A federal jury late Monday convicted disgraced former Theranos (THERA) CEO Elizabeth Holmes on four of 11 counts that her once-hot biotech startup swindled investors out of hundreds of millions of dollars. The failed blood-testing firm was worth about $9B at its peak, reportedly giving Holmes a $4.5B net worth at the time, but was dissolved in 2018 after facing regulatory investigations. Among those allegedly duped by the 37-year-old former CEO are media mogul Rupert Murdoch, the DeVos family, Walmart's Walton family and other wealthy investors.
Snapshot: Known for wearing black turtleneck sweaters like late Apple co-founder Steve Jobs, many saw Holmes as Wall Street's next great entrepreneur. She and former Theranos President Ramesh "Sunny" Balwani falsely claimed that the company had developed a device that could test a single drop of human blood for multiple diseases at once, but the product didn't actually work, and "misleading results" were eventually run on conventional equipment. Authorities expect to try Balwani - whom Holmes had a romantic relationship with - later this year.
After 50 hours and over seven days of deliberations, jurors in U.S. District Court in San Jose, Calif. finally convicted Holmes on three counts of wire fraud and one count of conspiracy to commit wire fraud, but acquitted her on four charges related to defrauding patients and remain deadlocked on the last three counts of deceiving investors. Holmes faces up to 20 years and $250,000 of restitution for each count covering her role in the collapse of Theranos, though she'll probably get a lot less than that. Holmes pleaded not guilty to all the charges and she can appeal her conviction to the state appeals court.
Lessons learned? "I don't think a verdict is going to change the way founders and VCs work in the ecosystem," said Angela Lee, a professor who teaches venture capital at Columbia Business School and runs an investment network called 37 Angels. "I can't tell you how many times I hear, 'So-and-so is in this deal, they're a name-brand VC, you have five days - are you in or are you out?' People don't want to miss out. I am not seeing more thoughtful diligence. If anything, I'm actually seeing a sped-up timeline for diligence in the last couple of years."
Verizon (VZ) and AT&T (T) have pulled a 180 on their 5G rollout, agreeing to delay the launch of new service following pressure from Transportation Secretary Pete Buttigieg. The wireless firms previously declared that they would forge ahead with their plans despite a warning that it could interfere with aircraft electronics. The latest U-turn came after a flurry of calls from the White House, airlines that threatened legal action, and possible flight restrictions from the FAA that would have disrupted air travel and cargo shipments nationwide.
At issue: A new band of faster 5G wireless service, called the C-Band, is located near frequencies used by aircraft equipment to compute altitude. Aviation groups and the FAA fear it could put safety at risk, especially in low visibility conditions, but wireless companies and the FCC (which approved the service) have said there are no dangers. "We know aviation safety and 5G can co-exist and we are confident further collaboration and technical assessment will allay any issues," AT&T said in the statement.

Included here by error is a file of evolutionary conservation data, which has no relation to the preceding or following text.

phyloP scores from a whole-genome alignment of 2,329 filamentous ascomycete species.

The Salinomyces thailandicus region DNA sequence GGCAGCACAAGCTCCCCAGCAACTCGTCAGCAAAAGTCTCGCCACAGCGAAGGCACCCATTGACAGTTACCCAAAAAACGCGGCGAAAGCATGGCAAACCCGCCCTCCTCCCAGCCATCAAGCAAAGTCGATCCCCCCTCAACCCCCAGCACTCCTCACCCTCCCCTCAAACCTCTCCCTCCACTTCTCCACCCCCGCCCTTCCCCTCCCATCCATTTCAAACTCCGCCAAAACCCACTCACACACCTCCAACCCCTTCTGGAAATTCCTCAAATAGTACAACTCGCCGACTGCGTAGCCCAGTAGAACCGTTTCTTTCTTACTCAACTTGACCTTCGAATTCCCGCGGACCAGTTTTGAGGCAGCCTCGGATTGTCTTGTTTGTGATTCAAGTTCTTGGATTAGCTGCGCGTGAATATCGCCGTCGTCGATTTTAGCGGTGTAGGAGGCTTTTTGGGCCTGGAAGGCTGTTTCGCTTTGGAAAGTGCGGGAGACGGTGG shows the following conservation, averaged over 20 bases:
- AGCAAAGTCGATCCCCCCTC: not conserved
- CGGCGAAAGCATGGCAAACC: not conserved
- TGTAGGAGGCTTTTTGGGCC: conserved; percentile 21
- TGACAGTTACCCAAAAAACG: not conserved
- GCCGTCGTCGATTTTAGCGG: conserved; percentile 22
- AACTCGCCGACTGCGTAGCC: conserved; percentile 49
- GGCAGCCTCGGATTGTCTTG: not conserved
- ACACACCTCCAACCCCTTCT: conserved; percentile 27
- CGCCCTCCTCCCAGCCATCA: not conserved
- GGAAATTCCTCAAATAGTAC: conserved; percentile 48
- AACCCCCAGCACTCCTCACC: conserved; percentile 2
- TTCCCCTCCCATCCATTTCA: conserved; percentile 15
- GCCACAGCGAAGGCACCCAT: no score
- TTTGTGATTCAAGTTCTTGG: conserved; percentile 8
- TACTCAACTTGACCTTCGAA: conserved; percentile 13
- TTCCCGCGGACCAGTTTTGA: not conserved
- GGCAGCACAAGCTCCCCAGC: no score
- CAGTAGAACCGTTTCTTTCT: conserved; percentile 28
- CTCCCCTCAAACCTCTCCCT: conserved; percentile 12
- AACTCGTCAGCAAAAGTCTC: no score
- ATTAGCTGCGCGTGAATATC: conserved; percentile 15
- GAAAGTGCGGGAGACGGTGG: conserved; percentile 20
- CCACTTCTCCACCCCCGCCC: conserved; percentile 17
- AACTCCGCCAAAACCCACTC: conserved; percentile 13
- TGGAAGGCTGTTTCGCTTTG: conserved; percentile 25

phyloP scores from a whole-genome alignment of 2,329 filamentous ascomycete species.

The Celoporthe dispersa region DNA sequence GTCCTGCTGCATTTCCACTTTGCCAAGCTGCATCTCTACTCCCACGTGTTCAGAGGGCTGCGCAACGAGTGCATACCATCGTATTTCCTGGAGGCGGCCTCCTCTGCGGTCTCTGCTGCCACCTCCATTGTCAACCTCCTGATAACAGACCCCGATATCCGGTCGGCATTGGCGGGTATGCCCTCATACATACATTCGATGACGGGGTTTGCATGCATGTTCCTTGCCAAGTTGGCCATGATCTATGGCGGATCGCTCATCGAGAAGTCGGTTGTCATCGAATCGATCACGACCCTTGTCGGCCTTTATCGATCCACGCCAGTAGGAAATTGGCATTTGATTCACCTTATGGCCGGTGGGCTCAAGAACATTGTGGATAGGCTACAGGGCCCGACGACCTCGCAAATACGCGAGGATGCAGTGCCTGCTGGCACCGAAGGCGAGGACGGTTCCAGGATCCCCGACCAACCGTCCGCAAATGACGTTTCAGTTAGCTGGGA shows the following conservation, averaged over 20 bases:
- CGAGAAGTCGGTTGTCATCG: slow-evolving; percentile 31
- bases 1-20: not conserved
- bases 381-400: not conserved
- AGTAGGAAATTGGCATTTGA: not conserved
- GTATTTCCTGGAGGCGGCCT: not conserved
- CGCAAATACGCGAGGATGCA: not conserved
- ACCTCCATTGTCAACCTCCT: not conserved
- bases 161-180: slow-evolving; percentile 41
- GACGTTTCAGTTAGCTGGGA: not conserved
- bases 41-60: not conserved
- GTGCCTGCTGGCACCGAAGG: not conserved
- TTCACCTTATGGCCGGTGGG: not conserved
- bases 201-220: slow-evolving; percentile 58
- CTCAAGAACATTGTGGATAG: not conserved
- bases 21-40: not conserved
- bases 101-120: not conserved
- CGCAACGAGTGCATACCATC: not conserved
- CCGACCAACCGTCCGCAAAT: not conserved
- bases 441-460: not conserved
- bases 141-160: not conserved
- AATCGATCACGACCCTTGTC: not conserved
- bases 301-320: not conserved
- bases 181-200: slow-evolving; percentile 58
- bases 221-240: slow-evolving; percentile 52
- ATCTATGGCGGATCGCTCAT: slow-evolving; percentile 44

Under a new deal inked last night, the wireless providers will postpone the debut of their ultrafast wireless networks by an additional two weeks. They also previously agreed not to deploy towers for six months near 50 airports identified as having the greatest impact to the U.S. aviation. In turn, the industry agreed not to escalate its campaign against the new service, and will look at ways of minimizing the potential impact of interference on flight operations over the next two weeks.
Lot at stake: Verizon has the most at stake in the standoff, spending more than $45B last year to acquire C-Band licenses. It also shelled out several more billion on payments to clear away satellite operators that could have created interference with cellphone towers on the ground. Telecom industry groups have further pointed to C-Band frequencies that have already been deployed worldwide, like in France, saying there have been no reported incidents involving 5G and aircraft.
In Asia, Japan +1.8%. Hong Kong +0.1%. China -0.2%. India +1.1%.
In Europe, at midday, London +1.4%. Paris +1.3%. Frankfurt +0.7%.
Futures at 6:20, Dow +0.3%. S&P +0.4%. Nasdaq +0.3%. Crude +0.8% at $76.66. Gold +0.3% at $1805.90. Bitcoin -1.3% at $46683.
Ten-year Treasury Yield unchanged at 1.63%
Today's Economic Calendar
What else is happening...
White House goes after meat packers in a move to fight inflation.
What could go wrong in the electric vehicle revolution? Not enough lithium.
Vanguard ETFs take two of the top three positions for capital inflows in 2021.
U.S. daily COVID-19 cases top 1 million as Omicron rages.
World's largest coal exporter, Indonesia, bans coal exports.
Blackstone believes China will curb speculative investments in housing.